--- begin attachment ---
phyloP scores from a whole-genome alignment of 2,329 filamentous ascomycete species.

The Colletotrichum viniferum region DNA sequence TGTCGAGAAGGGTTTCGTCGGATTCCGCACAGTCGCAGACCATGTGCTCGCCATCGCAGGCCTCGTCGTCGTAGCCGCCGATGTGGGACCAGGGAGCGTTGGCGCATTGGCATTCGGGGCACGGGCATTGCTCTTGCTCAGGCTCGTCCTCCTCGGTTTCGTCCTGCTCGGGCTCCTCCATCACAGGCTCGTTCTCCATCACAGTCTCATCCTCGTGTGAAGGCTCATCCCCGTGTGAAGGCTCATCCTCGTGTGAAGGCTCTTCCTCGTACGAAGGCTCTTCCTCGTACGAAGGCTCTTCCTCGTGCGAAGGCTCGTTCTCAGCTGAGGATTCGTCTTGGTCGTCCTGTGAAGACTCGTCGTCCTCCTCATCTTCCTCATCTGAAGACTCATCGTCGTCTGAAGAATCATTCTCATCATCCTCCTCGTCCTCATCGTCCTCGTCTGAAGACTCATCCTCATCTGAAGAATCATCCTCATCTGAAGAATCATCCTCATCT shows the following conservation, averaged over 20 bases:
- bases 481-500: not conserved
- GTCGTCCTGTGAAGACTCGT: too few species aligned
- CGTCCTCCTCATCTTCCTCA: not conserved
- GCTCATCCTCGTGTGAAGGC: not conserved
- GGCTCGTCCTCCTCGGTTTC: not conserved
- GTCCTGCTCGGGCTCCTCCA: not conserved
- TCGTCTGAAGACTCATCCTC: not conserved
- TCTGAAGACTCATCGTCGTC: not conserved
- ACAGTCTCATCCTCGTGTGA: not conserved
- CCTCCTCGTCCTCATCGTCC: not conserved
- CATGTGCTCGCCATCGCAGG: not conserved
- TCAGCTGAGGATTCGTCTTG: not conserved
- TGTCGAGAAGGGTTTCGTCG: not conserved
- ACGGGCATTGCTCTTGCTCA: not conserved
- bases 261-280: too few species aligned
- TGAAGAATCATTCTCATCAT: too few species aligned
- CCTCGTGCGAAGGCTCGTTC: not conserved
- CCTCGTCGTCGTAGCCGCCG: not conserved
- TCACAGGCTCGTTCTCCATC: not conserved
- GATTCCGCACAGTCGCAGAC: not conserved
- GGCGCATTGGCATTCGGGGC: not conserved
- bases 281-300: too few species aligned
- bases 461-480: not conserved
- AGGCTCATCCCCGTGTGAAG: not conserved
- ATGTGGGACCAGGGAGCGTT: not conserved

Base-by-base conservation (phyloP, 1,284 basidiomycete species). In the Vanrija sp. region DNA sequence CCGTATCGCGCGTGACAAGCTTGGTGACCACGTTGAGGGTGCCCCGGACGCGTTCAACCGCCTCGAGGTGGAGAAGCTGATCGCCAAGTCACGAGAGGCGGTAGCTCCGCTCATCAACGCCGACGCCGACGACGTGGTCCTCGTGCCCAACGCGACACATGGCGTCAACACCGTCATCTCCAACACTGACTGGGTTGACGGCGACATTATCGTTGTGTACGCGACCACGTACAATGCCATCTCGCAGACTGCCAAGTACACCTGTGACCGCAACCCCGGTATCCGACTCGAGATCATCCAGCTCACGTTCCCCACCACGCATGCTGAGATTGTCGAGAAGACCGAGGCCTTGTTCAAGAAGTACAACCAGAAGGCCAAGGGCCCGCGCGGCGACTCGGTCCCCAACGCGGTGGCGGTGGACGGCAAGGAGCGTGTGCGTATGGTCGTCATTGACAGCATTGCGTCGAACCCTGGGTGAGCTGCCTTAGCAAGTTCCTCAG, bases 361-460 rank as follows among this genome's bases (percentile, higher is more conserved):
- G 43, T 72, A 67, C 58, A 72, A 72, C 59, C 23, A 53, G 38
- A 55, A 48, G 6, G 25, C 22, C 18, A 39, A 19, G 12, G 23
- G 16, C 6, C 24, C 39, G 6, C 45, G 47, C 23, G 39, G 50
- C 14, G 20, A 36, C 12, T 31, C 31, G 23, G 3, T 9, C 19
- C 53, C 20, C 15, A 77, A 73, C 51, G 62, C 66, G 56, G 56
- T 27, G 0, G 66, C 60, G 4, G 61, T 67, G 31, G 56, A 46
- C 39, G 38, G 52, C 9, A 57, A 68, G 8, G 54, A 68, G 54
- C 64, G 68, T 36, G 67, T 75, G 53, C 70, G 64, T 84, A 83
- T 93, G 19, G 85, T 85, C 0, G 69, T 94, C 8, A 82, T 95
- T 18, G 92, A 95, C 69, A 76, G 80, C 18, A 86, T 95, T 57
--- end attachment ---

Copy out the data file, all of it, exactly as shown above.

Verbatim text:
phyloP scores from a whole-genome alignment of 2,329 filamentous ascomycete species.

The Colletotrichum viniferum region DNA sequence TGTCGAGAAGGGTTTCGTCGGATTCCGCACAGTCGCAGACCATGTGCTCGCCATCGCAGGCCTCGTCGTCGTAGCCGCCGATGTGGGACCAGGGAGCGTTGGCGCATTGGCATTCGGGGCACGGGCATTGCTCTTGCTCAGGCTCGTCCTCCTCGGTTTCGTCCTGCTCGGGCTCCTCCATCACAGGCTCGTTCTCCATCACAGTCTCATCCTCGTGTGAAGGCTCATCCCCGTGTGAAGGCTCATCCTCGTGTGAAGGCTCTTCCTCGTACGAAGGCTCTTCCTCGTACGAAGGCTCTTCCTCGTGCGAAGGCTCGTTCTCAGCTGAGGATTCGTCTTGGTCGTCCTGTGAAGACTCGTCGTCCTCCTCATCTTCCTCATCTGAAGACTCATCGTCGTCTGAAGAATCATTCTCATCATCCTCCTCGTCCTCATCGTCCTCGTCTGAAGACTCATCCTCATCTGAAGAATCATCCTCATCTGAAGAATCATCCTCATCT shows the following conservation, averaged over 20 bases:
- bases 481-500: not conserved
- GTCGTCCTGTGAAGACTCGT: too few species aligned
- CGTCCTCCTCATCTTCCTCA: not conserved
- GCTCATCCTCGTGTGAAGGC: not conserved
- GGCTCGTCCTCCTCGGTTTC: not conserved
- GTCCTGCTCGGGCTCCTCCA: not conserved
- TCGTCTGAAGACTCATCCTC: not conserved
- TCTGAAGACTCATCGTCGTC: not conserved
- ACAGTCTCATCCTCGTGTGA: not conserved
- CCTCCTCGTCCTCATCGTCC: not conserved
- CATGTGCTCGCCATCGCAGG: not conserved
- TCAGCTGAGGATTCGTCTTG: not conserved
- TGTCGAGAAGGGTTTCGTCG: not conserved
- ACGGGCATTGCTCTTGCTCA: not conserved
- bases 261-280: too few species aligned
- TGAAGAATCATTCTCATCAT: too few species aligned
- CCTCGTGCGAAGGCTCGTTC: not conserved
- CCTCGTCGTCGTAGCCGCCG: not conserved
- TCACAGGCTCGTTCTCCATC: not conserved
- GATTCCGCACAGTCGCAGAC: not conserved
- GGCGCATTGGCATTCGGGGC: not conserved
- bases 281-300: too few species aligned
- bases 461-480: not conserved
- AGGCTCATCCCCGTGTGAAG: not conserved
- ATGTGGGACCAGGGAGCGTT: not conserved

Base-by-base conservation (phyloP, 1,284 basidiomycete species). In the Vanrija sp. region DNA sequence CCGTATCGCGCGTGACAAGCTTGGTGACCACGTTGAGGGTGCCCCGGACGCGTTCAACCGCCTCGAGGTGGAGAAGCTGATCGCCAAGTCACGAGAGGCGGTAGCTCCGCTCATCAACGCCGACGCCGACGACGTGGTCCTCGTGCCCAACGCGACACATGGCGTCAACACCGTCATCTCCAACACTGACTGGGTTGACGGCGACATTATCGTTGTGTACGCGACCACGTACAATGCCATCTCGCAGACTGCCAAGTACACCTGTGACCGCAACCCCGGTATCCGACTCGAGATCATCCAGCTCACGTTCCCCACCACGCATGCTGAGATTGTCGAGAAGACCGAGGCCTTGTTCAAGAAGTACAACCAGAAGGCCAAGGGCCCGCGCGGCGACTCGGTCCCCAACGCGGTGGCGGTGGACGGCAAGGAGCGTGTGCGTATGGTCGTCATTGACAGCATTGCGTCGAACCCTGGGTGAGCTGCCTTAGCAAGTTCCTCAG, bases 361-460 rank as follows among this genome's bases (percentile, higher is more conserved):
- G 43, T 72, A 67, C 58, A 72, A 72, C 59, C 23, A 53, G 38
- A 55, A 48, G 6, G 25, C 22, C 18, A 39, A 19, G 12, G 23
- G 16, C 6, C 24, C 39, G 6, C 45, G 47, C 23, G 39, G 50
- C 14, G 20, A 36, C 12, T 31, C 31, G 23, G 3, T 9, C 19
- C 53, C 20, C 15, A 77, A 73, C 51, G 62, C 66, G 56, G 56
- T 27, G 0, G 66, C 60, G 4, G 61, T 67, G 31, G 56, A 46
- C 39, G 38, G 52, C 9, A 57, A 68, G 8, G 54, A 68, G 54
- C 64, G 68, T 36, G 67, T 75, G 53, C 70, G 64, T 84, A 83
- T 93, G 19, G 85, T 85, C 0, G 69, T 94, C 8, A 82, T 95
- T 18, G 92, A 95, C 69, A 76, G 80, C 18, A 86, T 95, T 57